Gift Aid rules governing donor benefits

Gift Aid rules which govern the benefits that charitable donors can receive when making a eligible donation have been consulted upon by The Treasury. Under current Gift Aid rules, donations up to £100, the benefit value can equate to a total of 25% of the donation; for donations between £100 and £1,000, the value of benefits is capped at £25, while for donations over £1,000, the benefit value can equate to a total of 5% of the donation, to the annual maximum value of £2,500.

The consultation, looked into whether calculating the ‘net’ value of donations on which gift aid can be claimed by deducting the cost of providing donor benefits from a charity’s gross donation receipts would achieve genuine simplification of the Gift aid rules? Other alternatives, such as removing the relevant value test and aggregate value test and operating the Gift Aid rules donor benefits through an extension of the split payment approach allowed under an extra statutory concession.

The ‘net’ approach, can often be seen as being complex to operate. It can also be inequitable to offset the full cost of all benefits, including those provided to donors of funds ineligible for Gift Aid. Removing the monetary thresholds altogether and replacing them with one of the alternatives outlined would mitigate the administrative burden on charities.

However there is little agreement on the question of reducing the number of monetary thresholds. There is significant support for moving to a percentage-based threshold system, with nearly three-quarters of respondents in favour, but these responses were often caveated (most usually in relation to the level at which the threshold should be set and the method used. A significant majority of respondents felt that a disregard for low value benefits (below £3) would be a simplification.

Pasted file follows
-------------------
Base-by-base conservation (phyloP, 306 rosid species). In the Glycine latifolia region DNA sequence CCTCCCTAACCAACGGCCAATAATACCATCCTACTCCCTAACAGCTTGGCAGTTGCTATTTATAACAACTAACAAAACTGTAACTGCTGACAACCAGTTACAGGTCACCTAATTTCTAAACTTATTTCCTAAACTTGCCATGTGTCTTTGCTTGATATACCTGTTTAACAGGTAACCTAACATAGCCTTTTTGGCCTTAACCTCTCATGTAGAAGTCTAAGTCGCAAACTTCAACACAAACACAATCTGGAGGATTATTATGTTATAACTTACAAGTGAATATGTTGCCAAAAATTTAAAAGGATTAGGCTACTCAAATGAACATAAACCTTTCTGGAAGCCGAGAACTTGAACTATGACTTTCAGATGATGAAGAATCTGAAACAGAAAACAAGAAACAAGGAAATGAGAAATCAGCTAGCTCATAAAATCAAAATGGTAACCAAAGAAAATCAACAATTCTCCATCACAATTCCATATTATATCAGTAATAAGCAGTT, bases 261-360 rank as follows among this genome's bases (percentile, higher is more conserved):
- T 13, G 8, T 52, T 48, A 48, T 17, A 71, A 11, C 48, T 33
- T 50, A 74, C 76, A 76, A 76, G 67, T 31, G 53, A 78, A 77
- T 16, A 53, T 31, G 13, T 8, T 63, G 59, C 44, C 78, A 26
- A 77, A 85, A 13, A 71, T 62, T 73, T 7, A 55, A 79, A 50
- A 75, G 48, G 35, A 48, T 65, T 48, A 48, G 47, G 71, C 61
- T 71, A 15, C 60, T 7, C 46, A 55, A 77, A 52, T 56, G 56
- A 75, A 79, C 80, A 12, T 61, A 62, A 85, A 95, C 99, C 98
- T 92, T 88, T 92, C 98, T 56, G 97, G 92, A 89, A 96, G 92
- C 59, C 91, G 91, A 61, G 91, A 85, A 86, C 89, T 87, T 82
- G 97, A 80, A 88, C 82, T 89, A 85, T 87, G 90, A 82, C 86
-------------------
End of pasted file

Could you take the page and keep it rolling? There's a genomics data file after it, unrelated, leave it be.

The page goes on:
An anomaly in the current system of thresholds that allows twice the value of benefits for an increase in the donation made of just £1 (where the donation increases from £1,000 to £1,001).

Further consultation

The current maximum annual benefit value of £2,500 would continue to apply in all cases.

The current 25% limit on benefits for donations up to £100 would also remain unchanged.  For donations over £100, the upper limit for the £25 threshold would be reduced from £1,000 to £499 and the 5% threshold would apply to donations of £500 and over.

The government would be likely to set the single threshold at a rate in the region of 10% if accompanied by a disregard for low value benefits or in the region of 15% without a disregard. It also believes there could be significant merit in this approach.

Therefore, proposing an alternative which would involve calculating the donor benefits allowed for a single donation using two different percentage rates, i.e. applying one percentage rate to the first element of a donation and a different rate to any amount exceeding this. The total of these would be the permitted limit to the value of donor benefits.

Upon this basis, the government would be likely to set rates in the region of 25% of the first £100 of a donation, plus in the region of 2% to 4% of any additional amount donated if a disregard operated alongside, or 5% of any additional amount donated if not accompanied by a disregard.

For more advice and detail regarding gift aid rules in 2016, we welcome you to contact our Buxton accountants, Derbyshire